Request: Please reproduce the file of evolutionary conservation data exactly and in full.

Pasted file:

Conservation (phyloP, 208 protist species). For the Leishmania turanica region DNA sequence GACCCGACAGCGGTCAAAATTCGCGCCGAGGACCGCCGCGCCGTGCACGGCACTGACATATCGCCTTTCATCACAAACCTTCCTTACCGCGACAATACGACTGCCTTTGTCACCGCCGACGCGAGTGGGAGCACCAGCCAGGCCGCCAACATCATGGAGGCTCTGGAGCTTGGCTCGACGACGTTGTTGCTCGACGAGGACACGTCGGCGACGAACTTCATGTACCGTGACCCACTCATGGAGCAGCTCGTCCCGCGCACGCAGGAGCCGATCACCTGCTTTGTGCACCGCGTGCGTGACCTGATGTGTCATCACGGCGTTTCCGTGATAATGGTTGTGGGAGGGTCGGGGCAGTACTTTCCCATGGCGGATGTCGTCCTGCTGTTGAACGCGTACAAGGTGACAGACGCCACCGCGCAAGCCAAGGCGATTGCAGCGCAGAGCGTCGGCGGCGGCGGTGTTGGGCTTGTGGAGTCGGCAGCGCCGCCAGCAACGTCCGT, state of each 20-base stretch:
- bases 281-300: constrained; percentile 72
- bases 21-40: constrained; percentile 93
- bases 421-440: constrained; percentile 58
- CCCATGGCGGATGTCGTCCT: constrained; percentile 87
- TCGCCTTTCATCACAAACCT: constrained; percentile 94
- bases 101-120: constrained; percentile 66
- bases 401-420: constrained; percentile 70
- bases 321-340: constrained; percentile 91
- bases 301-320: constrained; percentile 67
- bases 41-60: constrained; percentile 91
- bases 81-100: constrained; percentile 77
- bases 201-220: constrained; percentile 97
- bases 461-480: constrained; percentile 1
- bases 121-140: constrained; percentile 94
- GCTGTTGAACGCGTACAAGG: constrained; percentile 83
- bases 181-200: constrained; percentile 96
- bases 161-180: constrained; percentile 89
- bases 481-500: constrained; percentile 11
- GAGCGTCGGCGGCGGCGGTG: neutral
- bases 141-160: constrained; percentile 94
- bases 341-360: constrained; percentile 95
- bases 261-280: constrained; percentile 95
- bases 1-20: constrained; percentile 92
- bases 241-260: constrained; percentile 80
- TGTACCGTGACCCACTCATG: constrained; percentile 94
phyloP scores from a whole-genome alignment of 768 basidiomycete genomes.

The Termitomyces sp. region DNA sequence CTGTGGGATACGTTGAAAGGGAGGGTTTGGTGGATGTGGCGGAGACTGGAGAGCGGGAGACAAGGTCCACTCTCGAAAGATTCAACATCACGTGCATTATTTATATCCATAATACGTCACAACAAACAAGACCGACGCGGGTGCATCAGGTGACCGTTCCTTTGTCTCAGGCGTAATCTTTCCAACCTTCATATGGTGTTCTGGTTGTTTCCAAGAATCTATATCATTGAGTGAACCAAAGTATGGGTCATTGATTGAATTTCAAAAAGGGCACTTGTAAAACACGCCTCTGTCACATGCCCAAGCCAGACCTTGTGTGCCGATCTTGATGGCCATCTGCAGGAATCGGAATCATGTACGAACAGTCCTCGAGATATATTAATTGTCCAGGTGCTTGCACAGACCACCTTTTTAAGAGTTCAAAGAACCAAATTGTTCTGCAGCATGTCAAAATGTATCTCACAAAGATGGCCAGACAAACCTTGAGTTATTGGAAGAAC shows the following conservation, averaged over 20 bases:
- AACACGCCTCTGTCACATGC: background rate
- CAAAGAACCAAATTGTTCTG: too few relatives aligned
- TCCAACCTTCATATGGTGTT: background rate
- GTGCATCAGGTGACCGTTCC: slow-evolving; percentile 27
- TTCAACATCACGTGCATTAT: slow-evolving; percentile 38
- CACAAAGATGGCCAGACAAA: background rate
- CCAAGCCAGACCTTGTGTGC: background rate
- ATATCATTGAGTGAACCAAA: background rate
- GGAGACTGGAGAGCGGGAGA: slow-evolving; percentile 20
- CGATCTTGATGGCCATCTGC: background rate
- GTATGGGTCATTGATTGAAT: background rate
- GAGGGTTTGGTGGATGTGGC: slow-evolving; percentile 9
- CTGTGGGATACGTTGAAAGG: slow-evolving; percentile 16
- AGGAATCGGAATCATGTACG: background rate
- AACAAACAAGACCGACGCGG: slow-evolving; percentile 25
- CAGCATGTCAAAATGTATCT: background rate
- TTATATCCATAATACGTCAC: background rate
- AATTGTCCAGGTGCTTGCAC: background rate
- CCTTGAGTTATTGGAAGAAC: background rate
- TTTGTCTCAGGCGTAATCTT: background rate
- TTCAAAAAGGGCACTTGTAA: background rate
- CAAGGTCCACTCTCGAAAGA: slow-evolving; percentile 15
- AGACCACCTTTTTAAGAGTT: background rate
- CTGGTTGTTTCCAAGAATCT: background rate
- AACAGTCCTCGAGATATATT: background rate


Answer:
Conservation (phyloP, 208 protist species). For the Leishmania turanica region DNA sequence GACCCGACAGCGGTCAAAATTCGCGCCGAGGACCGCCGCGCCGTGCACGGCACTGACATATCGCCTTTCATCACAAACCTTCCTTACCGCGACAATACGACTGCCTTTGTCACCGCCGACGCGAGTGGGAGCACCAGCCAGGCCGCCAACATCATGGAGGCTCTGGAGCTTGGCTCGACGACGTTGTTGCTCGACGAGGACACGTCGGCGACGAACTTCATGTACCGTGACCCACTCATGGAGCAGCTCGTCCCGCGCACGCAGGAGCCGATCACCTGCTTTGTGCACCGCGTGCGTGACCTGATGTGTCATCACGGCGTTTCCGTGATAATGGTTGTGGGAGGGTCGGGGCAGTACTTTCCCATGGCGGATGTCGTCCTGCTGTTGAACGCGTACAAGGTGACAGACGCCACCGCGCAAGCCAAGGCGATTGCAGCGCAGAGCGTCGGCGGCGGCGGTGTTGGGCTTGTGGAGTCGGCAGCGCCGCCAGCAACGTCCGT, state of each 20-base stretch:
- bases 281-300: constrained; percentile 72
- bases 21-40: constrained; percentile 93
- bases 421-440: constrained; percentile 58
- CCCATGGCGGATGTCGTCCT: constrained; percentile 87
- TCGCCTTTCATCACAAACCT: constrained; percentile 94
- bases 101-120: constrained; percentile 66
- bases 401-420: constrained; percentile 70
- bases 321-340: constrained; percentile 91
- bases 301-320: constrained; percentile 67
- bases 41-60: constrained; percentile 91
- bases 81-100: constrained; percentile 77
- bases 201-220: constrained; percentile 97
- bases 461-480: constrained; percentile 1
- bases 121-140: constrained; percentile 94
- GCTGTTGAACGCGTACAAGG: constrained; percentile 83
- bases 181-200: constrained; percentile 96
- bases 161-180: constrained; percentile 89
- bases 481-500: constrained; percentile 11
- GAGCGTCGGCGGCGGCGGTG: neutral
- bases 141-160: constrained; percentile 94
- bases 341-360: constrained; percentile 95
- bases 261-280: constrained; percentile 95
- bases 1-20: constrained; percentile 92
- bases 241-260: constrained; percentile 80
- TGTACCGTGACCCACTCATG: constrained; percentile 94
phyloP scores from a whole-genome alignment of 768 basidiomycete genomes.

The Termitomyces sp. region DNA sequence CTGTGGGATACGTTGAAAGGGAGGGTTTGGTGGATGTGGCGGAGACTGGAGAGCGGGAGACAAGGTCCACTCTCGAAAGATTCAACATCACGTGCATTATTTATATCCATAATACGTCACAACAAACAAGACCGACGCGGGTGCATCAGGTGACCGTTCCTTTGTCTCAGGCGTAATCTTTCCAACCTTCATATGGTGTTCTGGTTGTTTCCAAGAATCTATATCATTGAGTGAACCAAAGTATGGGTCATTGATTGAATTTCAAAAAGGGCACTTGTAAAACACGCCTCTGTCACATGCCCAAGCCAGACCTTGTGTGCCGATCTTGATGGCCATCTGCAGGAATCGGAATCATGTACGAACAGTCCTCGAGATATATTAATTGTCCAGGTGCTTGCACAGACCACCTTTTTAAGAGTTCAAAGAACCAAATTGTTCTGCAGCATGTCAAAATGTATCTCACAAAGATGGCCAGACAAACCTTGAGTTATTGGAAGAAC shows the following conservation, averaged over 20 bases:
- AACACGCCTCTGTCACATGC: background rate
- CAAAGAACCAAATTGTTCTG: too few relatives aligned
- TCCAACCTTCATATGGTGTT: background rate
- GTGCATCAGGTGACCGTTCC: slow-evolving; percentile 27
- TTCAACATCACGTGCATTAT: slow-evolving; percentile 38
- CACAAAGATGGCCAGACAAA: background rate
- CCAAGCCAGACCTTGTGTGC: background rate
- ATATCATTGAGTGAACCAAA: background rate
- GGAGACTGGAGAGCGGGAGA: slow-evolving; percentile 20
- CGATCTTGATGGCCATCTGC: background rate
- GTATGGGTCATTGATTGAAT: background rate
- GAGGGTTTGGTGGATGTGGC: slow-evolving; percentile 9
- CTGTGGGATACGTTGAAAGG: slow-evolving; percentile 16
- AGGAATCGGAATCATGTACG: background rate
- AACAAACAAGACCGACGCGG: slow-evolving; percentile 25
- CAGCATGTCAAAATGTATCT: background rate
- TTATATCCATAATACGTCAC: background rate
- AATTGTCCAGGTGCTTGCAC: background rate
- CCTTGAGTTATTGGAAGAAC: background rate
- TTTGTCTCAGGCGTAATCTT: background rate
- TTCAAAAAGGGCACTTGTAA: background rate
- CAAGGTCCACTCTCGAAAGA: slow-evolving; percentile 15
- AGACCACCTTTTTAAGAGTT: background rate
- CTGGTTGTTTCCAAGAATCT: background rate
- AACAGTCCTCGAGATATATT: background rate